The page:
Thursday, January 20, 2011

How Range Maps Get Drawn

** Updated proof read version, this time in actual English for your reading pleasure **

I'm feeling vindicated and gypped at the same time.

Every range map I have seen for chinkapin oak (Q. muhlenbergii Engelm.) shows it just barely reaching into the southeastern corner of Minnesota.  From time to time I have joked that we have six native oaks in Minnesota (white, swamp white, bur, red, black and northern pin), seven if you count "those two chinkapins growing in Houston County."

I didn't realize how correct I was!

I was reading Welby R. Smith's amazing and gorgeous Tree and Shrubs of Minnesota (guess which section I went to first - my two favorite words both start with Q, Quercus and quixotic).  Under 'Natural History' for chinkapin oak:

Native chinkapin oak has been found only once in Minnesota.  The discovery was made by the early botanist W. A. Wheeler on July 15, 1899, in Section 19, Crooked Creek Township, Houston County.  Wheeler described two small trees in some detail:  one was 9ft (2.8m) tall, the other 10ft (3.1m) tall.  He documented the discovery with authenticated herbarium samples.

The site is on a dry southwest-facing hillside at an elevation of 850ft... At the time of the discovery the habitat was apparently open and prairie like... The site has since grown into a substantial forest, a common fate for savannas deprived of wildfire.  It is now dominated by several species of oak (only chinkapin is missing)...

No one knows for sure what happened to the chinkapin oaks, but they have not been seen since the original discovery.  Some say they were cut for fence posts or trampled by cattle, but more likely they were overgrown or crowded out when the habitat succeeded from savanna to forest.

In the general description under fruit (acorn) it says: "Maturing August-September of the first year (dates imperfectly known for Minnesota)."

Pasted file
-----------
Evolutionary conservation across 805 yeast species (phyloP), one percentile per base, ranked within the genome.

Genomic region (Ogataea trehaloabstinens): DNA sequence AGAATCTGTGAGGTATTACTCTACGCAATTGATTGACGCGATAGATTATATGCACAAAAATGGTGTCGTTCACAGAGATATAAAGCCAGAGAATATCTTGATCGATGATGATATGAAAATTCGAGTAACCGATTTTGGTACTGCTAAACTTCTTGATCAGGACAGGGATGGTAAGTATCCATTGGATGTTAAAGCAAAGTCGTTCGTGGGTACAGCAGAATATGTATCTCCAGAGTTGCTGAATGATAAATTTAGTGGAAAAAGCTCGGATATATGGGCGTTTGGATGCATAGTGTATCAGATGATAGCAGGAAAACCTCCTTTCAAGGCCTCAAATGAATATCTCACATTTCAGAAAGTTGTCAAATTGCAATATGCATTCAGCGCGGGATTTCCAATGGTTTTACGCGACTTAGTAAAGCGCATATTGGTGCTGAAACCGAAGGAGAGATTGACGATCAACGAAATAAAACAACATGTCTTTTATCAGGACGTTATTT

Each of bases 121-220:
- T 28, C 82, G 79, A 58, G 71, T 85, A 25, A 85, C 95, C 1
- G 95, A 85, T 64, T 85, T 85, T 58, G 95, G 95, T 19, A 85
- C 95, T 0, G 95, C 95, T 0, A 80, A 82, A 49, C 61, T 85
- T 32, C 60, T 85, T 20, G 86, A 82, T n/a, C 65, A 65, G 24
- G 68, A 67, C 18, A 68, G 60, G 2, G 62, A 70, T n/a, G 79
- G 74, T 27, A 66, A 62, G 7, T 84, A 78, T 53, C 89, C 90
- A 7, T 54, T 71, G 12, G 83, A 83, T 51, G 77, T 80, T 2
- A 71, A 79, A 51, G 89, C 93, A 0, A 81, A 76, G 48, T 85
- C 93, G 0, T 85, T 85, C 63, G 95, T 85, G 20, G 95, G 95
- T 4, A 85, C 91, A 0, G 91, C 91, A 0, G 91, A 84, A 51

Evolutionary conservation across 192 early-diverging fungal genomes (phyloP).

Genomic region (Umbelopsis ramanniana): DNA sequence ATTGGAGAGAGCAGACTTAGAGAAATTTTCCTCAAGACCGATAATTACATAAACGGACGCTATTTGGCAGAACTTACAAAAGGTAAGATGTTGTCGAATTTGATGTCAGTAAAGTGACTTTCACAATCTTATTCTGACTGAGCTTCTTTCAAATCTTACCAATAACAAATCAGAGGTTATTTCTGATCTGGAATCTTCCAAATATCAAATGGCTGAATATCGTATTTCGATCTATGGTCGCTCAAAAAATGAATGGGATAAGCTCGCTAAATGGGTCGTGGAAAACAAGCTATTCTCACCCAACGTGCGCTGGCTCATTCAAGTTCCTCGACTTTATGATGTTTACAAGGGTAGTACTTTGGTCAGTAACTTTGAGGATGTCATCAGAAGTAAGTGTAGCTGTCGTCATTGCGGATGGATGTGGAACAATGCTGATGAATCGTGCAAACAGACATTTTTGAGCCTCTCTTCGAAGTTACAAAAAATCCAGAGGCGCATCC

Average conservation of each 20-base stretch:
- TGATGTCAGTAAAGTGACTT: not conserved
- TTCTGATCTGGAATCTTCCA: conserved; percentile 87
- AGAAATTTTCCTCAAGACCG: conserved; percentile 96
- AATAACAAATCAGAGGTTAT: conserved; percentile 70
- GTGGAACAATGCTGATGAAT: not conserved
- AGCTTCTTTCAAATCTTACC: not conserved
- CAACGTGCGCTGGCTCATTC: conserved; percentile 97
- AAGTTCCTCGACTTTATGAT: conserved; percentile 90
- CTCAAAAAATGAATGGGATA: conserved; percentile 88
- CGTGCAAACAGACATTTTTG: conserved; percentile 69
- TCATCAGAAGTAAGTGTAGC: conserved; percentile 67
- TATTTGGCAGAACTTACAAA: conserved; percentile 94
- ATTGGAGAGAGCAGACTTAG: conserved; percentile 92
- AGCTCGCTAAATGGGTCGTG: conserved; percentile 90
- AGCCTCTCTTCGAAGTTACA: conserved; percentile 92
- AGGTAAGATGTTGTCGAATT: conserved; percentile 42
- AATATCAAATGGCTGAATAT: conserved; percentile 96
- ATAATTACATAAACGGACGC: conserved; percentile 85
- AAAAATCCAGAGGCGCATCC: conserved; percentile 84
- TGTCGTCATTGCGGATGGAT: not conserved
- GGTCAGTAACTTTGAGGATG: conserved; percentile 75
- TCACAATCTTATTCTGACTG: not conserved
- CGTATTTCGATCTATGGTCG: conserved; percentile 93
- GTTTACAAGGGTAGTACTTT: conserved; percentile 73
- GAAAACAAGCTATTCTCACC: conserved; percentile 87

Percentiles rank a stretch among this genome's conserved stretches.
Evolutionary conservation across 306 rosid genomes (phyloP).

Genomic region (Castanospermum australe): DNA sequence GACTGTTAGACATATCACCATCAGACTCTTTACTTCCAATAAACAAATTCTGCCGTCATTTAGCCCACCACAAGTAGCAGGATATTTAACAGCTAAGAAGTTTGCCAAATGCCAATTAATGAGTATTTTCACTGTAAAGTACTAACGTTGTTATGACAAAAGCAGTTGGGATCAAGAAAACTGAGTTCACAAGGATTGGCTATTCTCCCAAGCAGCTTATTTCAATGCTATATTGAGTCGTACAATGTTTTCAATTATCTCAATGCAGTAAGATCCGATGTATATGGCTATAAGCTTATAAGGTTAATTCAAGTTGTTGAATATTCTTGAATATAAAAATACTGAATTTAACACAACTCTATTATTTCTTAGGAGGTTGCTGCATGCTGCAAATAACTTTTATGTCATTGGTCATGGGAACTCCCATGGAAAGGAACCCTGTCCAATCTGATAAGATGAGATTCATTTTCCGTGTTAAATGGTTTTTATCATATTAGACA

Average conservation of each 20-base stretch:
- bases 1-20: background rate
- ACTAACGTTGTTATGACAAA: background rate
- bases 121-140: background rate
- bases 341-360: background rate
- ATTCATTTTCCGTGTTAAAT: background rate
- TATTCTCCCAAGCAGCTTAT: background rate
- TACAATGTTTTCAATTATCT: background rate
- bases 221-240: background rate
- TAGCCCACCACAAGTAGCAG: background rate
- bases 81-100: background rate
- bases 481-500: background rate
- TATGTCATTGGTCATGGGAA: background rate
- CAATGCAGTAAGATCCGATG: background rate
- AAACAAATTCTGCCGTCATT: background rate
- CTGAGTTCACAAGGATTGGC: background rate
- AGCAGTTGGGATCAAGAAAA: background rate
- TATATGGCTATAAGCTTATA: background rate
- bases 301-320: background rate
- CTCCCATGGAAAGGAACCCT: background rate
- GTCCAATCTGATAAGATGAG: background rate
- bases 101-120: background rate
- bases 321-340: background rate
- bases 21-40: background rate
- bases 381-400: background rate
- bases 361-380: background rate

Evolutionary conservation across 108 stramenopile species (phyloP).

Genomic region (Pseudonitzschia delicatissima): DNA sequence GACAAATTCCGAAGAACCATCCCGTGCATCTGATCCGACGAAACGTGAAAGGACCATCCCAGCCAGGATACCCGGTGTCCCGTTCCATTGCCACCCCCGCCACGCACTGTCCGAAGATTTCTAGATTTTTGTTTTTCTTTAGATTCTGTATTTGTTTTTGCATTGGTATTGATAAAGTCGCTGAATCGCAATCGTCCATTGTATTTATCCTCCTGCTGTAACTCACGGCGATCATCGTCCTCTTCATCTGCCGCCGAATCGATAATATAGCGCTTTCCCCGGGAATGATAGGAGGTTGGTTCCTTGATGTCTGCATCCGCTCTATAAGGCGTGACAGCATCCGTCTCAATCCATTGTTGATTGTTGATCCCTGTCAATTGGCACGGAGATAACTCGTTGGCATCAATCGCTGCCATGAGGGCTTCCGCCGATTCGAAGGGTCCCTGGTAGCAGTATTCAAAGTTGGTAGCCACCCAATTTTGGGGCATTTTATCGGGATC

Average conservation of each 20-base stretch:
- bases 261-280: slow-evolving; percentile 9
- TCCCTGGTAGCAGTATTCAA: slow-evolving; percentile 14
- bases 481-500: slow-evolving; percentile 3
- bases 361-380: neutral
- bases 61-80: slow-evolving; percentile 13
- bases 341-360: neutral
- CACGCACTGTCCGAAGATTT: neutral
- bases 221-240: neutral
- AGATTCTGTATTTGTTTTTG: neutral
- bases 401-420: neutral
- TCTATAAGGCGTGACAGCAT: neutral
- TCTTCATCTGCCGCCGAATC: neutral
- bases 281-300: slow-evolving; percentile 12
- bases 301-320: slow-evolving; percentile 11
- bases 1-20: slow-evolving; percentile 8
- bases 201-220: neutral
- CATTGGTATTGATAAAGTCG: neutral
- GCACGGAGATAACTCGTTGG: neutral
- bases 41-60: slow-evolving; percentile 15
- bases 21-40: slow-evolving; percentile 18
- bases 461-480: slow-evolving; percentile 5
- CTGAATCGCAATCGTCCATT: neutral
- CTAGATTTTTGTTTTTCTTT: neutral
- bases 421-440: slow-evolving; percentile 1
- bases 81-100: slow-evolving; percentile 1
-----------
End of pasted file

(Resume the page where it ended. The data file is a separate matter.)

Imperfectly known?  I should say so, considering the entire documented presence of chinkapin oak in Minnesota consists of two small trees which were probably too young to bear acorns and haven't been seen since July of 1899.

I feel vindicated in that my little joke was more accurate than I ever could have thought; not only are there officially two chinkapin oaks in Minnesota, those two chinkapins no longer exist.  But they seem to have earned Minnesota a permanent spot on the range map for chinkapin oak.

I feel gypped because despite my joke about 2 trees I always assumed there was a least a viable small population of chinkapin oaks in SE Minnesota to justify the shading of the range maps, and that someday on a hike or bike ride in Houston County (which is a beautiful area by the way - Mississippi River bluff country) I would see some.  The cool thing now is that if I do it will be big botanical news - first sighting in more than a century - and I'll probably get a mention in the next edition of Smith's book!

1 comment:

  1. "The site has since grown into a substantial forest, a common fate for savannas deprived of wildfire."

    The oak savanna restoration community would probably want that to read "frequent low intensity burning" rather than wildfire.

    They would give him credit, though, for understanding the role of fire in maintaining "the open parklike" landscape noted by all the early explorers.

    I hope you do find those Chinkapin Oaks, Chris, and in a completely place. Then you could be the reason for the entry in the next 100 years of guidebooks, accurate or not.